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The Difference Between Teddy Bridgewater And (Insert Vikings QB Name Here Except Brett Favre in 2009)

The Vikings signal caller has gone from untested rookie to long term answer...and most of us didn't even notice

Bruce Kluckhohn-USA TODAY Sports

Kevin Seifert of ESPN has been one of my favorite sports writers for awhile. I first started reading his stuff when he was the Vikings beat reporter at the Strib, and his ESPN blog is still a must stop for me.

Why? Because in his latest piece, Seifert nails what our collective perception of Teddy Bridgewater has become, at least for most of us. Seifert says that Bridgewater's play has 'changed the conversation', and he's right:

We're no longer debating whether Bridgewater, the No. 32 overall pick of the draft, can play...Instead, we're picking through a handful of marginal mistakes to help explain a two-point loss against the NFC North divisional leader.

Yeah, we are. And that right there is the difference between Bridgewater and every quarterback the Vikings have had since Daunte Culpepper left, minus Favre in 2009. Heck, you could even argue that we had this conversation about Culpepper until 2004. Bridgewater has flipped the conversation to not 'can he play', but 'how good is he going to be', essentially.

Now, to be sure, there's going to be a fair amount of people who think the jury is still out, I suppose, but that group is dwindling with every performance. It seemed to be a legitimate question after the first Lions game, but with each passing performance, you saw improvement in just about every game. And little by little, the chorus of 'can he even play at this level' dropped a little bit more, then a little bit more, and now...we're here.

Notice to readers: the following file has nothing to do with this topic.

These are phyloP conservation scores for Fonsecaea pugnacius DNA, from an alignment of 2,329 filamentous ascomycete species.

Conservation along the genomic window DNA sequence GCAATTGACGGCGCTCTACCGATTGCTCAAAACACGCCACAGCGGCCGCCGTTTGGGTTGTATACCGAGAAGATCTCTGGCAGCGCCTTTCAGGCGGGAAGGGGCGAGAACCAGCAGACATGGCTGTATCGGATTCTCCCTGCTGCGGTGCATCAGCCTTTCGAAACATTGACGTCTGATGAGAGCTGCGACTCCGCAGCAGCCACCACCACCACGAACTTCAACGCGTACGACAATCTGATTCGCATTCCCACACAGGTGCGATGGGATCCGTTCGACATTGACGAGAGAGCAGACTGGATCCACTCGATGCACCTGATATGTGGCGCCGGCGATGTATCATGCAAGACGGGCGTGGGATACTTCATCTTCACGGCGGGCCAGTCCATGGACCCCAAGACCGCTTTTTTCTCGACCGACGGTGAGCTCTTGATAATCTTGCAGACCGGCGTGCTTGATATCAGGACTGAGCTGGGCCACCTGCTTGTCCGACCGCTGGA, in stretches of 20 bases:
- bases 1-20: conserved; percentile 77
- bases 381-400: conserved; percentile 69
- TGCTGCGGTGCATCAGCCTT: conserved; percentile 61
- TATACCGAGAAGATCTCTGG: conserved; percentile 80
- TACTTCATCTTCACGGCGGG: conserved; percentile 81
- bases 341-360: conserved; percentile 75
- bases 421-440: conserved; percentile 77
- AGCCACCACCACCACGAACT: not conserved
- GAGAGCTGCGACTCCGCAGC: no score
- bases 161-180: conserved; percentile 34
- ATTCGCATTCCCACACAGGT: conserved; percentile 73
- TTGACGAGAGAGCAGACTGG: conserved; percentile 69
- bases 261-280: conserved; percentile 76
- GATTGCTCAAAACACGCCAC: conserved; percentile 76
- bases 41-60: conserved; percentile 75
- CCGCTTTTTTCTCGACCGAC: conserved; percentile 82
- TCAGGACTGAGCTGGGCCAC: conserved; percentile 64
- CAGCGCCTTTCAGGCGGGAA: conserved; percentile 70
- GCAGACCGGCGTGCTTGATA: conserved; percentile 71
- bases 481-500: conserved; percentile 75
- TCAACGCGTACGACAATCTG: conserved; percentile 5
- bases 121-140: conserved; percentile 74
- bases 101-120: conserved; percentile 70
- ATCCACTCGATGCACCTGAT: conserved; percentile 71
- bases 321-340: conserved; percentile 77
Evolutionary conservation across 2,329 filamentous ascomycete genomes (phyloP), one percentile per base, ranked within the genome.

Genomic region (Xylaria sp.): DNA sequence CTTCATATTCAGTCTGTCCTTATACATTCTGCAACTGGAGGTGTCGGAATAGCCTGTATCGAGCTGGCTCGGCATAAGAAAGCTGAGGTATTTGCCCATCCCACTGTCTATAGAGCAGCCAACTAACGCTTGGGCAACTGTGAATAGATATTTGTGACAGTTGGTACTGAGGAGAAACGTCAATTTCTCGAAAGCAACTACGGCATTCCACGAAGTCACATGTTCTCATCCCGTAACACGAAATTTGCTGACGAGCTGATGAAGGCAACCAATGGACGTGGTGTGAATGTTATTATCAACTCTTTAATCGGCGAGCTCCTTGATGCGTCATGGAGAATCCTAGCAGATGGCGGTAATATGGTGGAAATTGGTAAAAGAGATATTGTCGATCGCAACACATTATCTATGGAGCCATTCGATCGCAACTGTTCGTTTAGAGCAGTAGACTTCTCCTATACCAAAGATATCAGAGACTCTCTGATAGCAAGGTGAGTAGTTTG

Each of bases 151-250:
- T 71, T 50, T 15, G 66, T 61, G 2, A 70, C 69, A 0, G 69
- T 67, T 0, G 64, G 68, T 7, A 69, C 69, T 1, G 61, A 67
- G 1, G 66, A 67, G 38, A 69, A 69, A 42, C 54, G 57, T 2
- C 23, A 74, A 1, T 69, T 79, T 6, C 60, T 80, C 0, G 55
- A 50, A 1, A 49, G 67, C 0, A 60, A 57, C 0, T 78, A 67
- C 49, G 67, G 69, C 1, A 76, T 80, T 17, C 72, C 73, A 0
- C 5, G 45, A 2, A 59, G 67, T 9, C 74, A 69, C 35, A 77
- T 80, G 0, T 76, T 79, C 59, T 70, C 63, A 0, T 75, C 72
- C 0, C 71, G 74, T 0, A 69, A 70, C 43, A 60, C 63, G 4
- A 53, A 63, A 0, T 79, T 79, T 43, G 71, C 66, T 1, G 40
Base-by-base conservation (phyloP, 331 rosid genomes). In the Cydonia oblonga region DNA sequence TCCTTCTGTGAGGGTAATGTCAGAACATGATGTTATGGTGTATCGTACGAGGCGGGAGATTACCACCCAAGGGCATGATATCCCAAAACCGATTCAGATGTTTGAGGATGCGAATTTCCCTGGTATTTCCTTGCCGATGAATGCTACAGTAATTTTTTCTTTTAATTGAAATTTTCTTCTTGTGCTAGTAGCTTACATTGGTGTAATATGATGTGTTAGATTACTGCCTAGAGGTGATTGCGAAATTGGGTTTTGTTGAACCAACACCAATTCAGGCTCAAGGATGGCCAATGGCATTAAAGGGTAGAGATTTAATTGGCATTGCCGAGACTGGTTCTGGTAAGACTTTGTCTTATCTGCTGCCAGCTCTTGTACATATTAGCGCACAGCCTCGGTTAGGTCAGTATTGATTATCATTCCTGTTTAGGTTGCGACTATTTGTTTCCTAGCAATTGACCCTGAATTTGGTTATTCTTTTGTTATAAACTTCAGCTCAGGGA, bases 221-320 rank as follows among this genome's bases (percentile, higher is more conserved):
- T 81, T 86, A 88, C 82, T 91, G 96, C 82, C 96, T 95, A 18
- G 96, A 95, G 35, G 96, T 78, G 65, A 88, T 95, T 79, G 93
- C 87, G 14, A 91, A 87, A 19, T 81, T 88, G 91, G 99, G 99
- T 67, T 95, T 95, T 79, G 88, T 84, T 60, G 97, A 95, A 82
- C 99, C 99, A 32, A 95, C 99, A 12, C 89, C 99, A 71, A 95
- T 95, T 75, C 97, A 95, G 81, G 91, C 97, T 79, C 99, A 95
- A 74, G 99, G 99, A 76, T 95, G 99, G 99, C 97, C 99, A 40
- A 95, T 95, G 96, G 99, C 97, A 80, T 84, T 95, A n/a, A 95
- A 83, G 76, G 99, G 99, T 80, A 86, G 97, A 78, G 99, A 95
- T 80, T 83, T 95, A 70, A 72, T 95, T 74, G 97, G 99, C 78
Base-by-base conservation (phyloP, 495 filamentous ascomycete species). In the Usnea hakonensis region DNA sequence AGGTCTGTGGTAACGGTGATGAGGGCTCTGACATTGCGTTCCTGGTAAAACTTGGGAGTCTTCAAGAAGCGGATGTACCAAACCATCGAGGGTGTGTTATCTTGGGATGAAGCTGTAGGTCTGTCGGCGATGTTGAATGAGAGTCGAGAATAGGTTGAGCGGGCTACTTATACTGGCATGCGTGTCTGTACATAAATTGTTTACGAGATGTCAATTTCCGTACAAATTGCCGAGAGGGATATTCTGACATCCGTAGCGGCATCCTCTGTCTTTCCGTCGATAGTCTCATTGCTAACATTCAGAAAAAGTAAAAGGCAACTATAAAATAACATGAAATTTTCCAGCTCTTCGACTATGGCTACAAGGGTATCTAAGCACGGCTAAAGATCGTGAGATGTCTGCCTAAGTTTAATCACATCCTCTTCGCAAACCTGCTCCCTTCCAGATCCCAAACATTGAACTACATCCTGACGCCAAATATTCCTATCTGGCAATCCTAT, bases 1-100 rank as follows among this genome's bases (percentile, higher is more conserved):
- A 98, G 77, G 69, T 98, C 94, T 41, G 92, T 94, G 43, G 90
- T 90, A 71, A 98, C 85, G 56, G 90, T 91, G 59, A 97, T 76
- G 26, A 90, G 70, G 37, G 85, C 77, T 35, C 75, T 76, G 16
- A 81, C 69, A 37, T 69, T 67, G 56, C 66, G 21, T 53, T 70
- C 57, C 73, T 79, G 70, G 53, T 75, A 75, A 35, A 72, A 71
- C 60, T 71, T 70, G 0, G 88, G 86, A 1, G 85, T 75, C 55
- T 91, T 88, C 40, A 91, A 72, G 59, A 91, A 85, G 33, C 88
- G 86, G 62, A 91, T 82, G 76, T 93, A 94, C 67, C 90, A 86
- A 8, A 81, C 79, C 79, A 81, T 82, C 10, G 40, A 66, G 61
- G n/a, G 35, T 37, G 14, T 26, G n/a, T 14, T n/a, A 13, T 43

And where is 'here'? Picking apart three plays (well, maybe five if you consider that botched two minute drill) out of 41 throws and 62 offensive plays total. What are those plays? The two interceptions, the Jarius Wright overthrow on first down on the last drive, and the throws to Matt (Assinotter) Asiata and Kyle Rudolph, also on that ill-fated final drive.

Think about that for a second.

If you were a Christian Ponder or Tarvaris Jackson supporter, one week you thought he might have turned a corner and was going to be okay, but the next week...back to square one, and the 'can he play' question would pop up again. For those of you that never supported one or both, there was little to no improvement, and the 'can he play' question either never went away, or the answer was a resounding no early on, and it didn't waver.

I would even take the argument one step further than Seifert, and say that we have gone from 'can he play' to 'how good is this kid going to be', because when you step back and remember that he's only a rookie who has played 12 can't help but get excited thinking about the possibilities.

Consider some of his achievements:

5-5 record as a starter.

4 game tying or game winning drives in the 4th quarter or overtime.

3 300 yard passing games this year. The Vikings, as a team, had 300 yards passing once in 2010, once in 2011, once in 2012, and once in 2013.  In Favre's Deal With The Devil Year of 2009, the Vikings had four. And he did that with an All Pro wide receiver (Sidney Rice), another wide receiver that was the NFL Rookie of the Year (Percy Harvin), a tight end that was the best red zone threat in the NFL (Visanthe Shiancoe, 11 receiving TD's) and Adrian Peterson, in his prime.

Sure, the Vikings have issues on offense. They need to shore up their offensive line, and find balance with a running game that has to improve. Kyle Rudolph has to stay healthy, Greg Jennings is on the downside of his career, Cordarrelle Patterson has taken a big step back in his development, and Charles Johnson still has to prove it a little more to be a guy I consider a long term answer.

But I contend that the conversations we've had ad nauseum about Ponder, Joe Webb, Matt Cassel, Tarvaris Jackson, Sage Rosenfels, Kelly Holcomb, Brooks Bollinger, and any other guy you want to throw in here are over.

Teddy Bridgewater has shifted the paradigm here in Minnesota regarding the quarterback position. It's about time.